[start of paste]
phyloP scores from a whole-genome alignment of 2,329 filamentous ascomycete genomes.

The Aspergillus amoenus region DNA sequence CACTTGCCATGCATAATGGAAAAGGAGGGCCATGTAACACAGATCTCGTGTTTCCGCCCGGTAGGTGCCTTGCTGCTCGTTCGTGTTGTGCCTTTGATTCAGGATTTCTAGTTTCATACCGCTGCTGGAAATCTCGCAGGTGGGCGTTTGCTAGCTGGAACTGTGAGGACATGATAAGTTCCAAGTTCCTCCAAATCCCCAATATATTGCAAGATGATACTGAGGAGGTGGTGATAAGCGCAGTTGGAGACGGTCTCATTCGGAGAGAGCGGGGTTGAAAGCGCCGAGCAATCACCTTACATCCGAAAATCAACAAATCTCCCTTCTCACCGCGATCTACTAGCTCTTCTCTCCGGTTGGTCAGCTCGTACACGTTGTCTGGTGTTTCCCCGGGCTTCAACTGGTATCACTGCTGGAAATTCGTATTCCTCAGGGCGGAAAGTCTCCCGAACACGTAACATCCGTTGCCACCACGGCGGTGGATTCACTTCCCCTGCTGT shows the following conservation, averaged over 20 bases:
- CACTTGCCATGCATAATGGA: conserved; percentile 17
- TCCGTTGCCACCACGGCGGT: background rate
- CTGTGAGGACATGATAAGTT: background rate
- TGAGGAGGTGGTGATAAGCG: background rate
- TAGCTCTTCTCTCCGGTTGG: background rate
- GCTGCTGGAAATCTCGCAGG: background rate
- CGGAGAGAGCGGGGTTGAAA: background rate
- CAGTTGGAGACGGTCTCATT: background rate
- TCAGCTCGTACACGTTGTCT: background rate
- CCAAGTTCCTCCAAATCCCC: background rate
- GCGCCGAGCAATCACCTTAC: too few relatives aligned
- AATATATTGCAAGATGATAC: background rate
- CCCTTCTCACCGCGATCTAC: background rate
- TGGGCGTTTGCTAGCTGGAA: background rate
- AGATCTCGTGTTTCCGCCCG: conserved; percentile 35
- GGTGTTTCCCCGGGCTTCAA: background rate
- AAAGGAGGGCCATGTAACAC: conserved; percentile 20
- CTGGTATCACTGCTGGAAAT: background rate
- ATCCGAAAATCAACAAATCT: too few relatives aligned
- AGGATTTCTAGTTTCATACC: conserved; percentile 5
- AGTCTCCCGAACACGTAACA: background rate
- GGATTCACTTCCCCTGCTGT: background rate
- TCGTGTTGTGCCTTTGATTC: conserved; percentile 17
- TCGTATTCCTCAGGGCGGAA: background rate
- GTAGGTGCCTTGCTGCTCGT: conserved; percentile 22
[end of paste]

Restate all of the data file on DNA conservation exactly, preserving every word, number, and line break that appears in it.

phyloP scores from a whole-genome alignment of 2,329 filamentous ascomycete genomes.

The Aspergillus amoenus region DNA sequence CACTTGCCATGCATAATGGAAAAGGAGGGCCATGTAACACAGATCTCGTGTTTCCGCCCGGTAGGTGCCTTGCTGCTCGTTCGTGTTGTGCCTTTGATTCAGGATTTCTAGTTTCATACCGCTGCTGGAAATCTCGCAGGTGGGCGTTTGCTAGCTGGAACTGTGAGGACATGATAAGTTCCAAGTTCCTCCAAATCCCCAATATATTGCAAGATGATACTGAGGAGGTGGTGATAAGCGCAGTTGGAGACGGTCTCATTCGGAGAGAGCGGGGTTGAAAGCGCCGAGCAATCACCTTACATCCGAAAATCAACAAATCTCCCTTCTCACCGCGATCTACTAGCTCTTCTCTCCGGTTGGTCAGCTCGTACACGTTGTCTGGTGTTTCCCCGGGCTTCAACTGGTATCACTGCTGGAAATTCGTATTCCTCAGGGCGGAAAGTCTCCCGAACACGTAACATCCGTTGCCACCACGGCGGTGGATTCACTTCCCCTGCTGT shows the following conservation, averaged over 20 bases:
- CACTTGCCATGCATAATGGA: conserved; percentile 17
- TCCGTTGCCACCACGGCGGT: background rate
- CTGTGAGGACATGATAAGTT: background rate
- TGAGGAGGTGGTGATAAGCG: background rate
- TAGCTCTTCTCTCCGGTTGG: background rate
- GCTGCTGGAAATCTCGCAGG: background rate
- CGGAGAGAGCGGGGTTGAAA: background rate
- CAGTTGGAGACGGTCTCATT: background rate
- TCAGCTCGTACACGTTGTCT: background rate
- CCAAGTTCCTCCAAATCCCC: background rate
- GCGCCGAGCAATCACCTTAC: too few relatives aligned
- AATATATTGCAAGATGATAC: background rate
- CCCTTCTCACCGCGATCTAC: background rate
- TGGGCGTTTGCTAGCTGGAA: background rate
- AGATCTCGTGTTTCCGCCCG: conserved; percentile 35
- GGTGTTTCCCCGGGCTTCAA: background rate
- AAAGGAGGGCCATGTAACAC: conserved; percentile 20
- CTGGTATCACTGCTGGAAAT: background rate
- ATCCGAAAATCAACAAATCT: too few relatives aligned
- AGGATTTCTAGTTTCATACC: conserved; percentile 5
- AGTCTCCCGAACACGTAACA: background rate
- GGATTCACTTCCCCTGCTGT: background rate
- TCGTGTTGTGCCTTTGATTC: conserved; percentile 17
- TCGTATTCCTCAGGGCGGAA: background rate
- GTAGGTGCCTTGCTGCTCGT: conserved; percentile 22